‘Frank’ woos audiences with big heart, big head

‘Frank’ woos audiences with big heart, big head

By Josh Weitzel Film Critic

While “Frank,” a new comedy about fame, music and social media by Irish director Lenny Abrahamson, is supremely quirky in the best indie tradition, its performances, humor and deep themes broaden its appeal, making it one of the most memorable films of the year.

The story is told from the perspective of a wannabe musician named Jon Burroughs (Domhnall Gleeson), and focuses on an indie-rock band called Soronprfbs. Through a strange set of circumstances, Jon finds himself joining the band led by eccentric lead singer Frank (Michael Fassbender).

Frank wears a large, doll-like mask on his head at all times, which he doesn’t remove even to eat or shower. The band’s manager, Don (Scoot McNairy), brings the group to a remote cabin in Ireland to record an album. In the course of several months, Jon records the misadventures of Frank and his hipster band members, including the uptight theremin player Clara (Maggie Gyllenhaal), through a series of YouTube videos he posts online. 

Jon’s videos of the band’s rehearsals, quickly win the group a cult following, and an eventual trip to the South by Southwest music festival in Austin, Texas, where constant disputes threaten to tear the band apart.

Compelling character arcs and performances hold the film together. Fassbender, despite wearing a paper-mache head for the duration of the movie, shows a range of emotions through subtle movements and dialogue. When happy, he is vibrant and excitable; when sad, his head hangs and he gets sluggish. As the film progresses, it becomes easy to see him through his actions, like learning another language. 

Gleeson is also a standout leading man. His character arc is a little more creative, transforming from a somewhat likable yet untalented musician to the band’s very own Yoko Ono, who creates strife, and angers his band mates.

“Frank” is a laugh-out-loud comedy of the highest quality. Many jokes are made at the expense of Frank’s head, but the best material comes from his unusual sense of humor. In one scene, Frank offers to simply tell Jon what his facial expressions are to avoid causing confusion. He states, “flattered grin, followed by bashful half-smile.”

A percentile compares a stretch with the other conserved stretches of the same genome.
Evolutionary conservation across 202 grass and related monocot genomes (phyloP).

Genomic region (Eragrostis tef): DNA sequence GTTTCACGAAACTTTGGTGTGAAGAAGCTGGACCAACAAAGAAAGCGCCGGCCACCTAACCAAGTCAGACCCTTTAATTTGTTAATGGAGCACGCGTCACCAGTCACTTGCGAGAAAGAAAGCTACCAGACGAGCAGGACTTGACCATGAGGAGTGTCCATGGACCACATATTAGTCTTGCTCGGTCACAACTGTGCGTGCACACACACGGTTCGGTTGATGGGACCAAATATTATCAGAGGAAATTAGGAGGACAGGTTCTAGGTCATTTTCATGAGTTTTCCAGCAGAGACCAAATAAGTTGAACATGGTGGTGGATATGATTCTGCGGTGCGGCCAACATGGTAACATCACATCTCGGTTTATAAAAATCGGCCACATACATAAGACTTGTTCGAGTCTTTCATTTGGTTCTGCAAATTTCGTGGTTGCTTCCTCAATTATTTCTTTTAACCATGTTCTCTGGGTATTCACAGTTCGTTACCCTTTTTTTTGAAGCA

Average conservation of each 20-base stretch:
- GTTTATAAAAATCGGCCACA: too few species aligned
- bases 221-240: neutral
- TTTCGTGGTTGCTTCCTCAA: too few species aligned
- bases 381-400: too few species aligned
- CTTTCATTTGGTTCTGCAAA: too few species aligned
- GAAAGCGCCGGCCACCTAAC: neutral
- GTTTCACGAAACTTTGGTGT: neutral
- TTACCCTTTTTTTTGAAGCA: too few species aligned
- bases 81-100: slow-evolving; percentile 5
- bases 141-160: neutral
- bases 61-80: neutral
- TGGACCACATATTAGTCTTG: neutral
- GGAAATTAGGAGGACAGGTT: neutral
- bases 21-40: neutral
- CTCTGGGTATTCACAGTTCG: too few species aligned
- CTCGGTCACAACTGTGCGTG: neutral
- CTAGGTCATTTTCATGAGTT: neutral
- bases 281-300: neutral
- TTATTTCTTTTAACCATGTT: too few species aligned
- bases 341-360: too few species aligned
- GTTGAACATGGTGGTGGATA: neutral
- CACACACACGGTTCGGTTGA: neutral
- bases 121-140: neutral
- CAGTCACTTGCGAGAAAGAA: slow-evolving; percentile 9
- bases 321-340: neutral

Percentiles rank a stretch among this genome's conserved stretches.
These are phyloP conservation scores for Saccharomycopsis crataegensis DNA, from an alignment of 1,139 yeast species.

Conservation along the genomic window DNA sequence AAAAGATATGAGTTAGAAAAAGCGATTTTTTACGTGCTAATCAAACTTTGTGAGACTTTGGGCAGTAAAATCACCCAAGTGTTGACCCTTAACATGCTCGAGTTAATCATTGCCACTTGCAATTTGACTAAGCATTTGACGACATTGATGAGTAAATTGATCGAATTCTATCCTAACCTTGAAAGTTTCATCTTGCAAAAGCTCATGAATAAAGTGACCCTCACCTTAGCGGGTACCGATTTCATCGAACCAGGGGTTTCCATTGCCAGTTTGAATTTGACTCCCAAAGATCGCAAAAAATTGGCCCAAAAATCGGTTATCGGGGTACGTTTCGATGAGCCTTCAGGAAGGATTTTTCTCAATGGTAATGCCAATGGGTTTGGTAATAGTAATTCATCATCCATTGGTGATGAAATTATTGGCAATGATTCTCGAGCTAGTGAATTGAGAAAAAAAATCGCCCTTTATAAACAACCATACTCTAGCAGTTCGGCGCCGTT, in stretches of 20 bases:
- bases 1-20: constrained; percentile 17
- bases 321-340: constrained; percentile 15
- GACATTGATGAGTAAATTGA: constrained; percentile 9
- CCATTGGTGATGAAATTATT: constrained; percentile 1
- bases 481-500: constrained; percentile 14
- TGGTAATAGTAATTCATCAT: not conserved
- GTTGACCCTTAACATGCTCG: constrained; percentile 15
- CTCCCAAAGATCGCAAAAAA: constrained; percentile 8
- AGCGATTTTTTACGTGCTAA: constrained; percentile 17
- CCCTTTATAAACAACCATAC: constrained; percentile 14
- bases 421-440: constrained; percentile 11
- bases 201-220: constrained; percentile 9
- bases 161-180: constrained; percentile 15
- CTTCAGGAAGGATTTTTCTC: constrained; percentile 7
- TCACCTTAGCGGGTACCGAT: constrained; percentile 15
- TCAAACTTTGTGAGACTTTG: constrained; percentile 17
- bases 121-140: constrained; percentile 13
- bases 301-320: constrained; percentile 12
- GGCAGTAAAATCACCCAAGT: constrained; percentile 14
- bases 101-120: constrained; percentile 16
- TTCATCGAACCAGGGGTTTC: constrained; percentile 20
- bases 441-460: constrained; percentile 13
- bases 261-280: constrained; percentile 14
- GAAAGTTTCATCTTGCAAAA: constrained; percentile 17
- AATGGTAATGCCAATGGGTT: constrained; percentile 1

Even Frank’s music is hilarious. Later, he decides to write a song that he thinks everyone will love. His performance of the short song on the miniature keyboard is overzealous, but it is only when he begins to sing that things take a turn.

The lyrics make no sense, as though Frank is spewing random words that come to his mind. 

The film pokes fun at social media and the independent music industry. The band’s popularity is a product of its viral videos. When the group arrives at SXSW, a well-known music and arts festival, a fan explains to Frank that the band is not going to be as popular as he anticipated and that 25,000 YouTube hits is not very significant. Hearing this news devastates Frank but does not stop him from giving his all when he performs to an enthusiastic concert audience. 

Late in the film, Frank goes missing and Jon uses his Twitter followers to track him down. Jon also posts on a blog about his experiences tracking him, which helps the band gain popularity. 

The film also quietly examines mental illness. Early on, Don explains to Jon that he and Frank met in a psychiatric institution, attempting to explain the headgear. Some questions are answered in the stellar, albeit depressing finale. Repeat viewings of the film will provide deeper exploration into some of the more pivotal moments. 

“Frank” is a peculiar  adventure, but its strong central performance, odd humor and resonant themes make the film a thrilling experience for movie lovers.